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Command and Control: Nuclear Weapons, the Damascus Accident, and the Illusion of Safety is a 2013 book by investigative journalist Eric Schlossser that explores the history of the United States’ nuclear weapons, efforts to control them, and accidents involving them, focusing particularly on the September 1980 Titan II Missile explosion in Arkansas. The book was the basis for a 2016 documentary film directed by Robert Kenner. Author Eric Schlosser previously wrote the New York Times bestsellers Fast Food Nation (2001) and Reefer Madness (2003).
The 632-page Command and Control, published by Penguin Press, explored the United States’ development of nuclear weapons and national policy regarding them from their origins in World War II into the twenty-first century. It also documented a dizzying number of accidents and near-disasters that accompanied the nuclear weapons industry, dating from Canadian physicist Louis Slotin’s fatal exposure to radiation in 1946 to a series of nuclear bomber crashes and accidents, including the accidental dropping of a Mark 6 atomic bomb in the yard of a South Carolina farmhouse in 1958 and a 1961 incident in North Carolina in which a B-52 bomber exploded and every safety mechanism in its hydrogen bomb payload failed with the exception of a simple switch.
Arkansas is the focus of much of the book, including the August 9, 1965, Titan II Missile accident at Launch Complex 373-4 near Searcy (White County) in which fifty-three civilian workers were killed in a flash fire in the deadliest incident in any U.S. nuclear weapons facility. The primary incident investigated in Command and Control, however, is the September 19, 1980, explosion at Launch Complex 374-7 north of Damascus (Van Buren and Faulkner counties). Schlosser worked not only from government documentary materials and interviews with military personnel involved in the incident, but also from extensive interviews with Arkansas civilians and law-enforcement personnel who witnessed the events. The book provides an almost minute-by-minute account of the Titan II missile explosion from the moment the rocket’s exterior was pierced by a fallen wrench socket through its massive explosion and into the chaotic aftermath.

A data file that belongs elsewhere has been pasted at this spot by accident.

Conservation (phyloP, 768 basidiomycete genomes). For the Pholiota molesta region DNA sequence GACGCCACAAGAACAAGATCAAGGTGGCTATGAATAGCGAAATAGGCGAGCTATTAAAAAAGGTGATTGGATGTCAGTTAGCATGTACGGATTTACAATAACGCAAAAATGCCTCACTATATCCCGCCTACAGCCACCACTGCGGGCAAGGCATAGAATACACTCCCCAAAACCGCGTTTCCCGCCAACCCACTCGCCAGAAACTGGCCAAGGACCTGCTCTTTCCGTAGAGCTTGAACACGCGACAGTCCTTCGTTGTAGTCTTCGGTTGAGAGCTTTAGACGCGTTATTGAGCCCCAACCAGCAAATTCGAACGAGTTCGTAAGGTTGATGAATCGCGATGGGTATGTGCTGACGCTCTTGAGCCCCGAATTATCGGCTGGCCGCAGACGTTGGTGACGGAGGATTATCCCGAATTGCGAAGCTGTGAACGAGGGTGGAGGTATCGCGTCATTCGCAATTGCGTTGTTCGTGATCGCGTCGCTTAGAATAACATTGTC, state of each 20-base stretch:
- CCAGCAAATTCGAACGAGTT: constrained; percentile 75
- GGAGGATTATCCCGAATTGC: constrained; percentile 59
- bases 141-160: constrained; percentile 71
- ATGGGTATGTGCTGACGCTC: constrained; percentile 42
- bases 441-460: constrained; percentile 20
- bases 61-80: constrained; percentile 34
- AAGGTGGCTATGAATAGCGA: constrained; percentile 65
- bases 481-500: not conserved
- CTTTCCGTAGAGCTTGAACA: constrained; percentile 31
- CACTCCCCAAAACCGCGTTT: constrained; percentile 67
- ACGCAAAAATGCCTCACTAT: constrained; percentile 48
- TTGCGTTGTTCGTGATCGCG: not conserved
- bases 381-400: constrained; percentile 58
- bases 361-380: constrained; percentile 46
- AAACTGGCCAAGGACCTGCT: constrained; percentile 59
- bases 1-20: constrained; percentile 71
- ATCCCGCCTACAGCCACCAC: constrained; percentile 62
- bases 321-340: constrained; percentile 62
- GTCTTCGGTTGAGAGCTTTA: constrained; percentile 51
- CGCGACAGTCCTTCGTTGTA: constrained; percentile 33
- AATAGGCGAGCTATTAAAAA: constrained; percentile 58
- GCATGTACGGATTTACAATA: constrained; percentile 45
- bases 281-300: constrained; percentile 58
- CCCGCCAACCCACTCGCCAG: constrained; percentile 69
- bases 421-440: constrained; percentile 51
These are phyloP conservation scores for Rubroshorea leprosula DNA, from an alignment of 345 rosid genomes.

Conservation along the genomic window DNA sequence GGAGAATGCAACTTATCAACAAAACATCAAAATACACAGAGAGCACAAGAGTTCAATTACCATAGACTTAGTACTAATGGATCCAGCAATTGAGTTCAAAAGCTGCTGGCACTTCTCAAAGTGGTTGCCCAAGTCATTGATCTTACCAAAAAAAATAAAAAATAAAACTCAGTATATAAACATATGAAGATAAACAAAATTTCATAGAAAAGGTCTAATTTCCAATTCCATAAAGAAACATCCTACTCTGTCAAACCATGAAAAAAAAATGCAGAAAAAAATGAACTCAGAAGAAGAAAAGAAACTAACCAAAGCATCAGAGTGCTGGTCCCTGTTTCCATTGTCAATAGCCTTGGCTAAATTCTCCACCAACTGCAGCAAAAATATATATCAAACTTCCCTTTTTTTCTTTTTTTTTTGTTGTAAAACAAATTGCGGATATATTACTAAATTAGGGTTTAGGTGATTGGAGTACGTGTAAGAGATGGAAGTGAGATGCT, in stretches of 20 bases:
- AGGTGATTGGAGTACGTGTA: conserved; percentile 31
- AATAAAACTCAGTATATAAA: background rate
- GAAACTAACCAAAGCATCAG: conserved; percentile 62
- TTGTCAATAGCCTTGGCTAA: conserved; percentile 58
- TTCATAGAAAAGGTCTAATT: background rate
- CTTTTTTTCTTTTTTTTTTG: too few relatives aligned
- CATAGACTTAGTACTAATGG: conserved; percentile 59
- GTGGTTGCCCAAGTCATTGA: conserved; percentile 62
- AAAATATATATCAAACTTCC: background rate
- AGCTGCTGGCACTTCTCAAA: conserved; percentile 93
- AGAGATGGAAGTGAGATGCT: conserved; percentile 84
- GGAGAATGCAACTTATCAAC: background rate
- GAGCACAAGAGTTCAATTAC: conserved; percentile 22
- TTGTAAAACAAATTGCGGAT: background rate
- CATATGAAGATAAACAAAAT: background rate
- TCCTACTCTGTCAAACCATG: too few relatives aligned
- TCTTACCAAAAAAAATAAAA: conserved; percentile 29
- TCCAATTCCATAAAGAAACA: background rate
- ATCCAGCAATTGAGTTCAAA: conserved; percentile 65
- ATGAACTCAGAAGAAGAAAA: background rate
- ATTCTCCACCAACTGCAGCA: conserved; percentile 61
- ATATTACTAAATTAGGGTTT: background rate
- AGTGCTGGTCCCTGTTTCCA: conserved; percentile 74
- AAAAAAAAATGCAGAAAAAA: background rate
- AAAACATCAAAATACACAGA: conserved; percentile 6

While Command and Control is largely written with the detachment of a journalist and historian, Schlosser finishes his book with a warning: “Right now thousands of missiles are hidden away, literally out of sight, topped with warheads and ready to go, awaiting the right electrical signal. They are a collective death wish, barely suppressed. Every one of them is an accident waiting to happen, a potential act of mass murder. They are out there waiting, soulless and mechanical, sustained by our denial—and they work.”
The New York Times described Command and Control as “disquieting but riveting” and included it as a 2013 New York Times Notable Book. It was a finalist for the 2014 Pulitzer Prize for history and won a Gold Medal Ward (Non-Fiction) in the California Book Awards.
Schlosser collaborated with director Robert Kenner—best known for the 2008 documentary Food, Inc.—on the screenplay for the ninety-two-minute documentary film Command and Control, which had a limited theatrical release in 2016 prior to airing on PBS’ American Experience series in January 2017. Although it does not provide as much detail as the book, the film also documented the accidents around the world that have been associated with the United States’ nuclear weapons programs. In focusing on the accident at Launch Complex 374-7, the film includes interviews with many of the men who as young airmen were present in September 1980. It also includes filmed interviews with several Arkansas civilians who were there when the explosion occurred, including radio station manager Sid King, cattle rancher Sam Hutto, and Gus Anglin, who was sheriff of Van Buren County at the time.
In reviewing the film, the Washington Post stated: “The film’s real message is that we should be more frightened by the nearly 2,000 nuclear warheads that are still deployed, like ticking time bombs, around our vulnerable nation. Far from being a historical cautionary tale, Command and Control looks forward, not backward. Kenner’s unsettling film casts its worried gaze not at the accidents that already have taken place, but at the ones yet to happen.”
Command and Control was a short-list nominee for the 2017 Best Documentary Academy Award and won the 2017 Best Documentary Screenplay from the Writers Guild of America.
For additional information:
Cohen, Nick. “Command and Control by Eric Schlosser—Review.” Guardian, September 29, 2013. Online at https://www.theguardian.com/books/2013/sep/29/command-control-eric-schlosser-review (accessed November 14, 2017).
Command and Control. American Experience, PBS. http://www.pbs.org/wgbh/americanexperience/films/command-and-control/ (accessed November 14, 2017).
Mead, Walter Russell. “Atomic Gaffes.” New York Times, September 12, 2013. Online at http://www.nytimes.com/2013/09/15/books/review/command-and-control-by-eric-schlosser.html (accessed November 14, 2017).
Schlosser, Eric. Command and Control: Nuclear Weapons, the Damascus Accident, and the Illusion of Safety. New York: Penguin Books, 2013.
Mark K. Christ
Little Rock, Arkansas
Last Updated 11/14/2017
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